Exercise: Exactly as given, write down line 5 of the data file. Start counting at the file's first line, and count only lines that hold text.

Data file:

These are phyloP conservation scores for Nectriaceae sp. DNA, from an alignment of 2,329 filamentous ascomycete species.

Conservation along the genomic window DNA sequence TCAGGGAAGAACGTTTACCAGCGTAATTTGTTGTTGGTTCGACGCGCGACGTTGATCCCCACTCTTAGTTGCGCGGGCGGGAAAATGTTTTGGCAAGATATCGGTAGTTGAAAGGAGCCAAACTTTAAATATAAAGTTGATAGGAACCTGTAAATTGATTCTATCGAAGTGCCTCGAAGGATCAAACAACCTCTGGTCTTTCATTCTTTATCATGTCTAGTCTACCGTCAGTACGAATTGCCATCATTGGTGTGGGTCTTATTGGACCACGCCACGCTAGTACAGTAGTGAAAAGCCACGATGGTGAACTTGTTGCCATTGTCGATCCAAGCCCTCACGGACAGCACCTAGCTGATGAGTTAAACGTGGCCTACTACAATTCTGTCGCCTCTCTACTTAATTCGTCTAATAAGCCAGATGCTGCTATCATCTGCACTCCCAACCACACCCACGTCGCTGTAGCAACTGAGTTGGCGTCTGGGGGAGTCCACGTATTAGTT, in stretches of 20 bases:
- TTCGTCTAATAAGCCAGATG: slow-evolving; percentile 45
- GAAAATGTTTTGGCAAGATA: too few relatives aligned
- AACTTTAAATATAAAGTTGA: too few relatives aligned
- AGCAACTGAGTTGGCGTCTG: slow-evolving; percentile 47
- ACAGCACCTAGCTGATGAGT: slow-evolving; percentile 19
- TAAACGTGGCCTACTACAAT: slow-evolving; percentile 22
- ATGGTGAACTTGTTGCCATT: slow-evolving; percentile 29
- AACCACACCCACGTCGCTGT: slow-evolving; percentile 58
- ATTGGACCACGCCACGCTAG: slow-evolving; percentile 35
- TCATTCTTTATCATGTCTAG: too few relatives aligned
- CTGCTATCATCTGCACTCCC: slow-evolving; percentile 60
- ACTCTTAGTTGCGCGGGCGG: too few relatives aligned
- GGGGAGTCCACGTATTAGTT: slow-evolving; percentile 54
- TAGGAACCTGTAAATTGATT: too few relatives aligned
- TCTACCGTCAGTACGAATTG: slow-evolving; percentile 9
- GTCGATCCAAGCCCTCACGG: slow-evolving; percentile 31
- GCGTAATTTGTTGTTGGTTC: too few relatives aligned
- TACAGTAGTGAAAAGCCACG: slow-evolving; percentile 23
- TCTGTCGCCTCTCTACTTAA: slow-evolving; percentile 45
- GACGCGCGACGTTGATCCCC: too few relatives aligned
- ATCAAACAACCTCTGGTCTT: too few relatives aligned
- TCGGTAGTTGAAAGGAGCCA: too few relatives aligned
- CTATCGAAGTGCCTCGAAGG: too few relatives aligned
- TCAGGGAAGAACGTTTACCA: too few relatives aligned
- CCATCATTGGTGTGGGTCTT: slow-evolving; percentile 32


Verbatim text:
- AACTTTAAATATAAAGTTGA: too few relatives aligned